Astronomers are seeing one of the most awe-inspiring landmarks in the known universe in a whole new light.
One of the most celebrated images of modern astronomy is the spires of interstellar gas and dust called the Pillars of Creation.
And the famous feature has been rendered anew with greater depth, clarity and colour by the James Webb Space Telescope.
The new view of the pillars, first made famous in 1995 by Webb’s predecessor, the Hubble Space Telescope, was unveiled by Nasa this week.
It comes three months after Webb’s inaugural batch of cosmic photos was revealed as it began full operations.
The spellbinding images show vast, towering columns of dense clouds of gas and dust where young stars are forming in a region of the Eagle Nebula, in the Serpens constellation, some 6,500 light-years from Earth.
The image became a worldwide cultural phenomenon, emblazoned on to everyday objects ranging from T-shirts to coffee mugs.
Revisited by Hubble’s visible-light optics to create a sharper, wider scene in 2014, the pillars were rendered by Webb in the near-infrared spectrum with even greater translucency, bringing many more stars into view while revealing new contours of the gas-and-dust clouds.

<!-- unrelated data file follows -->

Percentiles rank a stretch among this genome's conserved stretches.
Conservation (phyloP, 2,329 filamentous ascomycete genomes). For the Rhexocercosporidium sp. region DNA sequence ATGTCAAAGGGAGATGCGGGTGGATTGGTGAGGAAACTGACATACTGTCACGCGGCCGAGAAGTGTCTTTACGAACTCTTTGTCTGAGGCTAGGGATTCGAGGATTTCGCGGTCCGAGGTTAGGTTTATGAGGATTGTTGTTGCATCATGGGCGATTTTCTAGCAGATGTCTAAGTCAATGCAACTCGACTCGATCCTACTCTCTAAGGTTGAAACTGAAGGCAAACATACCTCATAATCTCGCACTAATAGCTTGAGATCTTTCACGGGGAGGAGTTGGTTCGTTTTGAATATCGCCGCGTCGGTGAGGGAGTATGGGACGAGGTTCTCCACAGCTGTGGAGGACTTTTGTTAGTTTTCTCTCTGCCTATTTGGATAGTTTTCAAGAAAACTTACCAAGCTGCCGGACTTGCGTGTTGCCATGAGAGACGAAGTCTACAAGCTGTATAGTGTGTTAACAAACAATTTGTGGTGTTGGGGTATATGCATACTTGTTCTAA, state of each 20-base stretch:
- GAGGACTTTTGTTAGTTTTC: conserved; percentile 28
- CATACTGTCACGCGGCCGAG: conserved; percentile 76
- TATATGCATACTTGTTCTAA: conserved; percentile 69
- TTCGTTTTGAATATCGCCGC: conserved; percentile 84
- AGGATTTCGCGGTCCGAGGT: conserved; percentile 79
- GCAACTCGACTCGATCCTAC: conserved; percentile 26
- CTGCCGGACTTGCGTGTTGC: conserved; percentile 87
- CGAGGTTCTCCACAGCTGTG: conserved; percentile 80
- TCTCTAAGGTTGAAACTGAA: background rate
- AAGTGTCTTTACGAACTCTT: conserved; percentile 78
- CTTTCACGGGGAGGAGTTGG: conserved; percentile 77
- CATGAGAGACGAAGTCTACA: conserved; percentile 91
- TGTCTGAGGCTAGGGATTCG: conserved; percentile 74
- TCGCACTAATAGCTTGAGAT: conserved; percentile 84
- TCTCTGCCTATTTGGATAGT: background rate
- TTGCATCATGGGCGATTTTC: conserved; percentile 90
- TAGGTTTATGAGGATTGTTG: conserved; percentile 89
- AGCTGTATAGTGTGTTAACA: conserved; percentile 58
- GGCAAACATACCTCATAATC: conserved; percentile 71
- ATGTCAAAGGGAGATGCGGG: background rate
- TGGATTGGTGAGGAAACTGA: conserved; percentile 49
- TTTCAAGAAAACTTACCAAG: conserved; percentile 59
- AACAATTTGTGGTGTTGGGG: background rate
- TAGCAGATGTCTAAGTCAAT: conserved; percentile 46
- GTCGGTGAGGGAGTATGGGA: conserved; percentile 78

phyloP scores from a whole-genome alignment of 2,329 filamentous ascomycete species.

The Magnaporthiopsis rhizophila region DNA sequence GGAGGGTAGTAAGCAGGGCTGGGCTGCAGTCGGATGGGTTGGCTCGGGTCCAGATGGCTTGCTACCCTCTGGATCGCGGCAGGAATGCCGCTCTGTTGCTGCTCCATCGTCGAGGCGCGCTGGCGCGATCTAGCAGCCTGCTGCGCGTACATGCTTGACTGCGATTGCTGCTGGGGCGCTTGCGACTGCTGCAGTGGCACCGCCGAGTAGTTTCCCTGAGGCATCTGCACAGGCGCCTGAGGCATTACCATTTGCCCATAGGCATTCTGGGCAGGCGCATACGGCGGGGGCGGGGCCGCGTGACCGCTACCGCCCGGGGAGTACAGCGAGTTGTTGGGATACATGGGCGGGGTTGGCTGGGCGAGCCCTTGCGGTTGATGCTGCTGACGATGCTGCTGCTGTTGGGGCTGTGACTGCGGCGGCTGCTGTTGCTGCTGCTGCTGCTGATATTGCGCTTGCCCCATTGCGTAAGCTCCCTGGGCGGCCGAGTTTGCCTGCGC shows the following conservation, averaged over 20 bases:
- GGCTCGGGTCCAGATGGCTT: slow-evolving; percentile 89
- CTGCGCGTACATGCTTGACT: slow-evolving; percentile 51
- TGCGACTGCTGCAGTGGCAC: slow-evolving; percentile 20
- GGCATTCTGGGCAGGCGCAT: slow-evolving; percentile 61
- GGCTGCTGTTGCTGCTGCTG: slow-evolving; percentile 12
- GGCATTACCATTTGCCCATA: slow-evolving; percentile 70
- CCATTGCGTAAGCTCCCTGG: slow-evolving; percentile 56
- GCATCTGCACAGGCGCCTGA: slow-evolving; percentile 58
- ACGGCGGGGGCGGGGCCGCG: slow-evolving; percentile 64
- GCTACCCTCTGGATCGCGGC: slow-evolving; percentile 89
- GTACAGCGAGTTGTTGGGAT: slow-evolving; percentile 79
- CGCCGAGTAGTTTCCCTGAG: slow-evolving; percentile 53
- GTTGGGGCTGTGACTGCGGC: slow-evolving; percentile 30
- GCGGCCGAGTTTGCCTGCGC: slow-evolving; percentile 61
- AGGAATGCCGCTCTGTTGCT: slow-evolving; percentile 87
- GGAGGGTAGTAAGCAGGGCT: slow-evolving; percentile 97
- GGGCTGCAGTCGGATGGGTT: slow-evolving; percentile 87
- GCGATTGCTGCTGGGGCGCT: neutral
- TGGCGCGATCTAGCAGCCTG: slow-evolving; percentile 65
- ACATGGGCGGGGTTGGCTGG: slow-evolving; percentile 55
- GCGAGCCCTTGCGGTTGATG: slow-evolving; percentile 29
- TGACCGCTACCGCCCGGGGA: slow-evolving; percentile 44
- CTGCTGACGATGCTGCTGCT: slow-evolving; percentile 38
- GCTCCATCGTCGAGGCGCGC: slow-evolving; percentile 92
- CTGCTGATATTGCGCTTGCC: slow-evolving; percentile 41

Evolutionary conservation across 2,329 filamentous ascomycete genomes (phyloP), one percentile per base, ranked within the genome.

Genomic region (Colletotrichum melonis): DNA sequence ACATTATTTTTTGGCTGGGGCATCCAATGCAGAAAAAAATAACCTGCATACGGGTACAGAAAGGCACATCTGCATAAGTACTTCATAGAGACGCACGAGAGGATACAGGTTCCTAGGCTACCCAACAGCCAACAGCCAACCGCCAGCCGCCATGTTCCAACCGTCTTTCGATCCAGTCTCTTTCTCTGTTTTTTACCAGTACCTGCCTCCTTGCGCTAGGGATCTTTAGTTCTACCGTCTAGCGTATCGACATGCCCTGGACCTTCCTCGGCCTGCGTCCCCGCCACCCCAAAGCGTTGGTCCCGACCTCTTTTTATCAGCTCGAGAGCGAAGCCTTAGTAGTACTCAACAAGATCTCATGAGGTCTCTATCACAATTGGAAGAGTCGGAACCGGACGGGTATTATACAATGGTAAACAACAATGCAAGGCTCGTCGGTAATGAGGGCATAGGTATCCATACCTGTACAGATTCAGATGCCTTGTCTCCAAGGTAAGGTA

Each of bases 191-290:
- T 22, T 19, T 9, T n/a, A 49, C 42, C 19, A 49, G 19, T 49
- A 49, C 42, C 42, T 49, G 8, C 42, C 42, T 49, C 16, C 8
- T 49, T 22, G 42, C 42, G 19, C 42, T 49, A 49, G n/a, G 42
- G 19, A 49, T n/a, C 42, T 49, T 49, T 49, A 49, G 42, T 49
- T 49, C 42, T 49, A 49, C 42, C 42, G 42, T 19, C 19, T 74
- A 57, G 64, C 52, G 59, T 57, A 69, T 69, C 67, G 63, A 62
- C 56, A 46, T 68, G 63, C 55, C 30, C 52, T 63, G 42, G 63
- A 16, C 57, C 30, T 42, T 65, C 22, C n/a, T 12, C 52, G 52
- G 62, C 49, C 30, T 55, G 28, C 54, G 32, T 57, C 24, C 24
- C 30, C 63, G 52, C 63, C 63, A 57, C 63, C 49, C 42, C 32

The new view ‘will help researchers revamp their models of star formation by identifying far more precise counts of newly formed stars, along with the quantities of gas and dust in the region,’ Nasa said in a statement.
Bright red orbs appearing just outside of the pillars are infant stars, where enormous knots of gas and dust have collapsed under their own gravity and slowly heated up, giving birth to new stellar bodies, according to Nasa.
Wavy crimson lines that look like lava at the edge of some pillars are ejections of matter from stars still forming within the gas and dust and are estimated to be only a few hundred-thousand years old, the US space agency said.
The $9 billion James Webb infrared telescope was launched to space on Christmas day last year, in partnership with the European Space Agency and the Canadian Space Agency.
It reached its destination in solar orbit nearly 1 million miles from Earth a month later and is expected to revolutionize astronomy by allowing scientists to peer farther than before and with greater precision into the cosmos, to the dawn of the known universe.
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